One of the gifts of online life is Google Alerts. Today this article about pseudoscience arrived in my inbox, and it reminded me once again about the high level of discernment needed today by anyone who plans to use neuroscience in their work or personal life.
Just because a speaker, writer or trainer incorporates neuroscience in what he or she presents doesn't guarantee accuracy about the science or, even if accurate, that the science can be applied in the way being asserted.
In an article from Akron Beacon Journal Online about the field of education, we learn of some pseudoscience which can remind us to sharpen our filters for the brain science being put forth to and by people in conflict management. From "Teachers learn ways to keep students’ attention, but are brain claims valid?":
[T]he techniques [described in the article] are not validated by contemporary brain research, according to two experts in the relationship between neuroscience and education who reviewed the claims for the Akron Beacon Journal.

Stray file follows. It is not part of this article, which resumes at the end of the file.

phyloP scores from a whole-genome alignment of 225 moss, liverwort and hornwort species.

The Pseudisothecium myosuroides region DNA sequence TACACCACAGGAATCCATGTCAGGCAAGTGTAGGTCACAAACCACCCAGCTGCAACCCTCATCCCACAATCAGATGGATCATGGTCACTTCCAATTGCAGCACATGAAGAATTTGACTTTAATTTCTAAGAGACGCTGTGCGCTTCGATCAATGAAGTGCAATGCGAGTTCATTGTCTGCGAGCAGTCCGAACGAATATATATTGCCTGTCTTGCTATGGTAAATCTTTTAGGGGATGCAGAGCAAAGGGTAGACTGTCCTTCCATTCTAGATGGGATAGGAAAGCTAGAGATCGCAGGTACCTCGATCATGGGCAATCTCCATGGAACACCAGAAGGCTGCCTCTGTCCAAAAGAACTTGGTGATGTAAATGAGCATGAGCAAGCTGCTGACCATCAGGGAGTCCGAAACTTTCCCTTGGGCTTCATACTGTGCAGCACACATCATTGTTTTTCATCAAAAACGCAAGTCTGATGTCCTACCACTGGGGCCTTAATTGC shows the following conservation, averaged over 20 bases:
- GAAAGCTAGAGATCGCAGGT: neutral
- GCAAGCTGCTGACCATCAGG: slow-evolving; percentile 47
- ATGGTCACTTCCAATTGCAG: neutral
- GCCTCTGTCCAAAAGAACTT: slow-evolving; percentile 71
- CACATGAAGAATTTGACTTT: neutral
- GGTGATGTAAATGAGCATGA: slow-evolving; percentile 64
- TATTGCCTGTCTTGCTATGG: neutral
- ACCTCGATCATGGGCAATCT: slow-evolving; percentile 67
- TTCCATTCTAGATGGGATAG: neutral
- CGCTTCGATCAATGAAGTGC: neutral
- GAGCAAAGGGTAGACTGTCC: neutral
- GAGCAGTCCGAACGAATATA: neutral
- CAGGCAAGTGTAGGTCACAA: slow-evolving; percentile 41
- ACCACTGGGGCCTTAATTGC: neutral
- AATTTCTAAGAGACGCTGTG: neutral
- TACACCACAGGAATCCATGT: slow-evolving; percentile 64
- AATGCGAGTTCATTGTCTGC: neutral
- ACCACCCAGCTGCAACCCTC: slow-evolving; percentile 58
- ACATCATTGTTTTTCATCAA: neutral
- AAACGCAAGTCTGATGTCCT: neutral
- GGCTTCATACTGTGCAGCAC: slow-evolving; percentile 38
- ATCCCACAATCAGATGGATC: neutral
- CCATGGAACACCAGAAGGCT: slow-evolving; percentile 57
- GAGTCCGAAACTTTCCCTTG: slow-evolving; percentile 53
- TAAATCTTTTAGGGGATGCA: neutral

“Nothing I see here indicates that there is any neuroscientific backing for anything they’re suggesting,” said Dan Willingham, a cognitive neuroscientist at the University of Virginia.
The Beacon Journal also asked David Daniel, managing editor of the peer-reviewed science journal Mind, Brain and Education to examine the research page at www.wholebrainteaching.com.
“I think he has these ideas that may or may not work, and he’s using brain stuff to market them,” said Daniel, a psychology professor at James Madison University. “The brain stuff on the web page is very cursory, very shallow. That could be just his way of communicating or it could be his level of understanding. Either way, it’s misleading.”
Willingham has a book coming out this month to help educators evaluate claims made about science and teaching. I look forward to the book because I am guessing it will be helpful to mediators, too. Given the silliness we sometimes see about how the brain science supposedly applies to conflict resolution, how are you keeping your neuroscience filter sharp?